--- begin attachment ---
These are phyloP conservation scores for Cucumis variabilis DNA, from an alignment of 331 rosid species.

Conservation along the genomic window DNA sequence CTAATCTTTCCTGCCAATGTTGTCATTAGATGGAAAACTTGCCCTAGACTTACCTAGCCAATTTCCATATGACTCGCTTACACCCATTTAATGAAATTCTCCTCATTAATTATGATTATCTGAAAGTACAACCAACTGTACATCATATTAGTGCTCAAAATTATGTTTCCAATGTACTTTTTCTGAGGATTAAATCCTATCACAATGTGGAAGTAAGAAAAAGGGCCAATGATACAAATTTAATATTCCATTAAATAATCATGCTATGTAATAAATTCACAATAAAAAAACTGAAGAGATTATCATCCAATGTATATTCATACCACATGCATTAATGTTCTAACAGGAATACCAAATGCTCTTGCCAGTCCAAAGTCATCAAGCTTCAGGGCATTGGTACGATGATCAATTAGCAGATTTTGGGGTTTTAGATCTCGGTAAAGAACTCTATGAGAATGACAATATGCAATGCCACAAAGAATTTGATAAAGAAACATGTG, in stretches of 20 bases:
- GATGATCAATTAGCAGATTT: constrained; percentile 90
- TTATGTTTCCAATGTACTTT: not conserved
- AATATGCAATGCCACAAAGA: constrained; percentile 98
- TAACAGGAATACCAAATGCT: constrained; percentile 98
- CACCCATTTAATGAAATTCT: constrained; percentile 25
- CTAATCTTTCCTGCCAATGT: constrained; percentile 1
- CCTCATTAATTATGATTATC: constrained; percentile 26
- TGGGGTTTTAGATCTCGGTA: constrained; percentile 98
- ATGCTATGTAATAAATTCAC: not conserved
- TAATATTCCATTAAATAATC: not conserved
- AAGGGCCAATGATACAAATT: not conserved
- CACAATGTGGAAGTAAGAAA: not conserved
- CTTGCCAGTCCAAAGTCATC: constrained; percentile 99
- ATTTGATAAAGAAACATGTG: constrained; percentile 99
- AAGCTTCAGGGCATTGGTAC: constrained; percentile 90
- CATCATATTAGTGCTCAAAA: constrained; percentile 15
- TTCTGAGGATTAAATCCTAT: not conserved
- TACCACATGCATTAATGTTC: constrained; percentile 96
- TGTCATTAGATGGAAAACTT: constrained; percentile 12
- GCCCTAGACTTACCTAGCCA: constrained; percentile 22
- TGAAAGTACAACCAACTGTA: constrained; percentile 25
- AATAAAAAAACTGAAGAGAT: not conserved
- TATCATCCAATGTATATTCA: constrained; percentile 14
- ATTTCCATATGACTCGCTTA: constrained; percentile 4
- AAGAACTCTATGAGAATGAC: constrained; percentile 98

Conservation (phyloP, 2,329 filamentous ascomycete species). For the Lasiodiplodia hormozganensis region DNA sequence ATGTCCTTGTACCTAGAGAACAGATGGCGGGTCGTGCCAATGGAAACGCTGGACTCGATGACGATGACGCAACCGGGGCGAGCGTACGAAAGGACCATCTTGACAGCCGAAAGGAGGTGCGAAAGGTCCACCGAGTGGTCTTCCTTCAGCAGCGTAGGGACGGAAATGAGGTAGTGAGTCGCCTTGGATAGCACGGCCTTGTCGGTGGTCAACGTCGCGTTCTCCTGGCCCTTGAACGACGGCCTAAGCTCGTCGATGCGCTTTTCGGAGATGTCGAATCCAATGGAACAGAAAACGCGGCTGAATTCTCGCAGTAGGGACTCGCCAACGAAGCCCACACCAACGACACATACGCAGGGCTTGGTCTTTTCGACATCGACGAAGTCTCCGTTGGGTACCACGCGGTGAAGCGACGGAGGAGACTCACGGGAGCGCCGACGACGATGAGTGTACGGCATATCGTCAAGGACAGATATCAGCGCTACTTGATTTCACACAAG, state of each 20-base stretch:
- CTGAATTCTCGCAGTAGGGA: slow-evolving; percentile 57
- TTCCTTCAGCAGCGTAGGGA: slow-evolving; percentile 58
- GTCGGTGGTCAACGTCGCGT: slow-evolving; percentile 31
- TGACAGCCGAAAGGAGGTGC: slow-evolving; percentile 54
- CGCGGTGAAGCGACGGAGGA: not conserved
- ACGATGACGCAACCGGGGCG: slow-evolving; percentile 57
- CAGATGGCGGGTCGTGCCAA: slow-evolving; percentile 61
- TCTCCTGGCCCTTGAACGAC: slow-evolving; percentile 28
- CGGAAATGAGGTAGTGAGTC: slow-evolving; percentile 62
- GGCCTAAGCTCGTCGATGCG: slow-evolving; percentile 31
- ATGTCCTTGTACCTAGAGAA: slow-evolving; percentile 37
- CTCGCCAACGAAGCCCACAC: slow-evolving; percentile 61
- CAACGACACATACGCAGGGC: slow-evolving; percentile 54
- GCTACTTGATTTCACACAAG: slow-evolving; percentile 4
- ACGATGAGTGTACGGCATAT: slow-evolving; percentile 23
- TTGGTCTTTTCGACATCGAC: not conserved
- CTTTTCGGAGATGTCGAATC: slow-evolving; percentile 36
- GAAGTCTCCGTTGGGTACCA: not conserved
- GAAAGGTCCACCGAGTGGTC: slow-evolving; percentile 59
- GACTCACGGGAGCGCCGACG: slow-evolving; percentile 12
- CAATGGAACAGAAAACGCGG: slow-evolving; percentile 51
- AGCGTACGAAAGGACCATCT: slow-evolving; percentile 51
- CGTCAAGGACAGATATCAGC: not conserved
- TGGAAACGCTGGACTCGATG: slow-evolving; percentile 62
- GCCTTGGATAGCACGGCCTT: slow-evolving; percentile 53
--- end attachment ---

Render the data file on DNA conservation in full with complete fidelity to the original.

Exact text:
These are phyloP conservation scores for Cucumis variabilis DNA, from an alignment of 331 rosid species.

Conservation along the genomic window DNA sequence CTAATCTTTCCTGCCAATGTTGTCATTAGATGGAAAACTTGCCCTAGACTTACCTAGCCAATTTCCATATGACTCGCTTACACCCATTTAATGAAATTCTCCTCATTAATTATGATTATCTGAAAGTACAACCAACTGTACATCATATTAGTGCTCAAAATTATGTTTCCAATGTACTTTTTCTGAGGATTAAATCCTATCACAATGTGGAAGTAAGAAAAAGGGCCAATGATACAAATTTAATATTCCATTAAATAATCATGCTATGTAATAAATTCACAATAAAAAAACTGAAGAGATTATCATCCAATGTATATTCATACCACATGCATTAATGTTCTAACAGGAATACCAAATGCTCTTGCCAGTCCAAAGTCATCAAGCTTCAGGGCATTGGTACGATGATCAATTAGCAGATTTTGGGGTTTTAGATCTCGGTAAAGAACTCTATGAGAATGACAATATGCAATGCCACAAAGAATTTGATAAAGAAACATGTG, in stretches of 20 bases:
- GATGATCAATTAGCAGATTT: constrained; percentile 90
- TTATGTTTCCAATGTACTTT: not conserved
- AATATGCAATGCCACAAAGA: constrained; percentile 98
- TAACAGGAATACCAAATGCT: constrained; percentile 98
- CACCCATTTAATGAAATTCT: constrained; percentile 25
- CTAATCTTTCCTGCCAATGT: constrained; percentile 1
- CCTCATTAATTATGATTATC: constrained; percentile 26
- TGGGGTTTTAGATCTCGGTA: constrained; percentile 98
- ATGCTATGTAATAAATTCAC: not conserved
- TAATATTCCATTAAATAATC: not conserved
- AAGGGCCAATGATACAAATT: not conserved
- CACAATGTGGAAGTAAGAAA: not conserved
- CTTGCCAGTCCAAAGTCATC: constrained; percentile 99
- ATTTGATAAAGAAACATGTG: constrained; percentile 99
- AAGCTTCAGGGCATTGGTAC: constrained; percentile 90
- CATCATATTAGTGCTCAAAA: constrained; percentile 15
- TTCTGAGGATTAAATCCTAT: not conserved
- TACCACATGCATTAATGTTC: constrained; percentile 96
- TGTCATTAGATGGAAAACTT: constrained; percentile 12
- GCCCTAGACTTACCTAGCCA: constrained; percentile 22
- TGAAAGTACAACCAACTGTA: constrained; percentile 25
- AATAAAAAAACTGAAGAGAT: not conserved
- TATCATCCAATGTATATTCA: constrained; percentile 14
- ATTTCCATATGACTCGCTTA: constrained; percentile 4
- AAGAACTCTATGAGAATGAC: constrained; percentile 98

Conservation (phyloP, 2,329 filamentous ascomycete species). For the Lasiodiplodia hormozganensis region DNA sequence ATGTCCTTGTACCTAGAGAACAGATGGCGGGTCGTGCCAATGGAAACGCTGGACTCGATGACGATGACGCAACCGGGGCGAGCGTACGAAAGGACCATCTTGACAGCCGAAAGGAGGTGCGAAAGGTCCACCGAGTGGTCTTCCTTCAGCAGCGTAGGGACGGAAATGAGGTAGTGAGTCGCCTTGGATAGCACGGCCTTGTCGGTGGTCAACGTCGCGTTCTCCTGGCCCTTGAACGACGGCCTAAGCTCGTCGATGCGCTTTTCGGAGATGTCGAATCCAATGGAACAGAAAACGCGGCTGAATTCTCGCAGTAGGGACTCGCCAACGAAGCCCACACCAACGACACATACGCAGGGCTTGGTCTTTTCGACATCGACGAAGTCTCCGTTGGGTACCACGCGGTGAAGCGACGGAGGAGACTCACGGGAGCGCCGACGACGATGAGTGTACGGCATATCGTCAAGGACAGATATCAGCGCTACTTGATTTCACACAAG, state of each 20-base stretch:
- CTGAATTCTCGCAGTAGGGA: slow-evolving; percentile 57
- TTCCTTCAGCAGCGTAGGGA: slow-evolving; percentile 58
- GTCGGTGGTCAACGTCGCGT: slow-evolving; percentile 31
- TGACAGCCGAAAGGAGGTGC: slow-evolving; percentile 54
- CGCGGTGAAGCGACGGAGGA: not conserved
- ACGATGACGCAACCGGGGCG: slow-evolving; percentile 57
- CAGATGGCGGGTCGTGCCAA: slow-evolving; percentile 61
- TCTCCTGGCCCTTGAACGAC: slow-evolving; percentile 28
- CGGAAATGAGGTAGTGAGTC: slow-evolving; percentile 62
- GGCCTAAGCTCGTCGATGCG: slow-evolving; percentile 31
- ATGTCCTTGTACCTAGAGAA: slow-evolving; percentile 37
- CTCGCCAACGAAGCCCACAC: slow-evolving; percentile 61
- CAACGACACATACGCAGGGC: slow-evolving; percentile 54
- GCTACTTGATTTCACACAAG: slow-evolving; percentile 4
- ACGATGAGTGTACGGCATAT: slow-evolving; percentile 23
- TTGGTCTTTTCGACATCGAC: not conserved
- CTTTTCGGAGATGTCGAATC: slow-evolving; percentile 36
- GAAGTCTCCGTTGGGTACCA: not conserved
- GAAAGGTCCACCGAGTGGTC: slow-evolving; percentile 59
- GACTCACGGGAGCGCCGACG: slow-evolving; percentile 12
- CAATGGAACAGAAAACGCGG: slow-evolving; percentile 51
- AGCGTACGAAAGGACCATCT: slow-evolving; percentile 51
- CGTCAAGGACAGATATCAGC: not conserved
- TGGAAACGCTGGACTCGATG: slow-evolving; percentile 62
- GCCTTGGATAGCACGGCCTT: slow-evolving; percentile 53